Berberian Sound Studio
Directed by Peter Strickland
The Englishman has long regarded the incense-perfumed mysteries of the Roman Catholic Continent, and its irreducible system of sin and indulgence, with mingled fear and desire. It has been so since the days of illicit pleasures on the Grand Tour, the days when Northern industrialists snapped up genre paintings of Venetian flower girls flashing available smiles, and Count Dracula ran amok in Albion’s imagination. A version of this relationship, pushed into hallucinogenic extremes, lies beneath Peter Strickland’s Berberian Sound Studio, a 1976-set culture-clash that operates on a far more subtle and insidious level than standard fish-out-of-water fare. The transplanted fish is Gilderoy (Toby Jones), a middle-aged English nebbish who writes letters home to the mother he lives with in Dorking, where he makes a living recording postproduction sound for innocuous documentaries about South Downs scenery in a cozy hobbit-hole garden shed.
When we first encounter Gilderoy, he's entering the Berberian studio. Through the length of the film he will only leave its subterranean, bunker-like confines in his mind. Gilderoy has been imported to Rome to work on a film called The Equestrian Vortex. When he first asks to be refunded for his plane ticket as promised, he’s deflected to a secretary, who deflects him in turn. This turns into an ongoing shell game. With such techniques do the film’s producer, Santini (Antonio Mancino), and director, Francesco (Cosimo Fusco)—strapping, back-slapping, unctuous men of the world—keep the puny, inexperienced, and punctiliously polite Gilderoy constantly on his back foot, making him feel that he's forever committing grievous social blunders.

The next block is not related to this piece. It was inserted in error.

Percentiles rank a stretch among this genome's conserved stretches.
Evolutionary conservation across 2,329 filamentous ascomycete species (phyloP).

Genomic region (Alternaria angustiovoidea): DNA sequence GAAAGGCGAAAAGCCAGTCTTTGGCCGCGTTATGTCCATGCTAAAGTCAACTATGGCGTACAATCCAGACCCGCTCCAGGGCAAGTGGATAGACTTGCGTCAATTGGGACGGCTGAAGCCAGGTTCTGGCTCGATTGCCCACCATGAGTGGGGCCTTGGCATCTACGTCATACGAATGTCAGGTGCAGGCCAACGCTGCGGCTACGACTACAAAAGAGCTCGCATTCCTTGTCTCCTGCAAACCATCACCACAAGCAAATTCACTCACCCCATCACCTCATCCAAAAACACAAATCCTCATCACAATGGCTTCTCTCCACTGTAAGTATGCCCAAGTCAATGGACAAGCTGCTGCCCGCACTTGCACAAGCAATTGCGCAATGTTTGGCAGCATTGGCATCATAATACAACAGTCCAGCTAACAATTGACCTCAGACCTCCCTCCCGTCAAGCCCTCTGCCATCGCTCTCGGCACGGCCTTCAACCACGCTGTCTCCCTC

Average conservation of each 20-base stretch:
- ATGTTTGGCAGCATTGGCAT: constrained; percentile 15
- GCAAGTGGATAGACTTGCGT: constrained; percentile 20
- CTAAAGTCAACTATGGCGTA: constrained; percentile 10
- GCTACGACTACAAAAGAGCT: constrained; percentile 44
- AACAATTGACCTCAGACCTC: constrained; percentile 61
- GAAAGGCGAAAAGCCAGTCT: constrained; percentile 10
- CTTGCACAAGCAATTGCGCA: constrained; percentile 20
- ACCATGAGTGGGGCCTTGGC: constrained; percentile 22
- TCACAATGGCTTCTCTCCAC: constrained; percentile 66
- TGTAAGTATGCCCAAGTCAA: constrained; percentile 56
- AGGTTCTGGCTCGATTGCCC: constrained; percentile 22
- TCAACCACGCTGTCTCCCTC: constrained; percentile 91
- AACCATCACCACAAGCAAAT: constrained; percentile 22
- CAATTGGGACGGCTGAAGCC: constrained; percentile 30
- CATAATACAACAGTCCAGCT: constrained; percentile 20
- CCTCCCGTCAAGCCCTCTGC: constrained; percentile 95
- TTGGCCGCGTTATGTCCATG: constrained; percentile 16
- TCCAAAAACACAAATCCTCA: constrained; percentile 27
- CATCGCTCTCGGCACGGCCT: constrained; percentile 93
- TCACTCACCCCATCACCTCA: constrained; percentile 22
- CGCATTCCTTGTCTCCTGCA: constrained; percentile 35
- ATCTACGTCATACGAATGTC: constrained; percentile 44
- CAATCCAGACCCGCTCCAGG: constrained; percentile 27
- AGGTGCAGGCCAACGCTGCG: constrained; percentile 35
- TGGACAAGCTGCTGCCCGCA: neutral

Timid Gilderoy is made a hapless prisoner in a corrupt system that he’s wholly unprepared to understand or negotiate, sucked into The Equestrian Vortex. We’re introduced to the film through the title sequence. It’s all silhouetted freeze-frame images before solid color backgrounds. These recall Michael Reeves’s seminal Anglo horror Witchfinder General, as does the film’s Inquisition subject matter—though what we’ll hear of The Equestrian Vortex seems closer to an Argento-esque horror-fantasy. I say hear, because the credits are the last images shown; we’re left to imagine the rest while Gilderoy goes about assembling the sound element with the aid of two foley artists named Massimo (sound artists Jozef Cseres and Pál Tóth) and, memorably, a voiceover actor who performs the part of a “dangerously aroused goblin” in the booth.
For the Italians, sex and death are familiar acquaintances, impossible to extricate from life. “Here,” Santini says, feeding Gilderoy a fruit with mocking sexual aggression, “we swallow the seeds.” While the Massimos go about the business of slaughtering produce with desensitized detachment, repressed Gilderoy is affected on a deeper level by the by-proxy brutality and begins to unspool like a reel of magnetic tape.
Strickland, himself an experimental musician, evokes the particular moment when outré electronic experimentalists became strange bedfellows with producers of transgressive exploitation and horror fare. Appreciative close-ups of vintage gear and recording charts show a filmmaker clearly obsessed with the appurtenances of the bygone analog age, the era that produced Brian De Palma’s Blow Out and Jerzy Skolimowski’s The Scream. Like those films, Berberian Sound Studio is a narrative wrapped around the process of building soundscapes. But this is no mere piece of retro-hound crate-digging; as De Palma did, Strickland uses his backstage premise to reveal the real reptilian appetites and psychic wounds that lie beneath the surface of easily dismissed trash-horror.
Opens June 14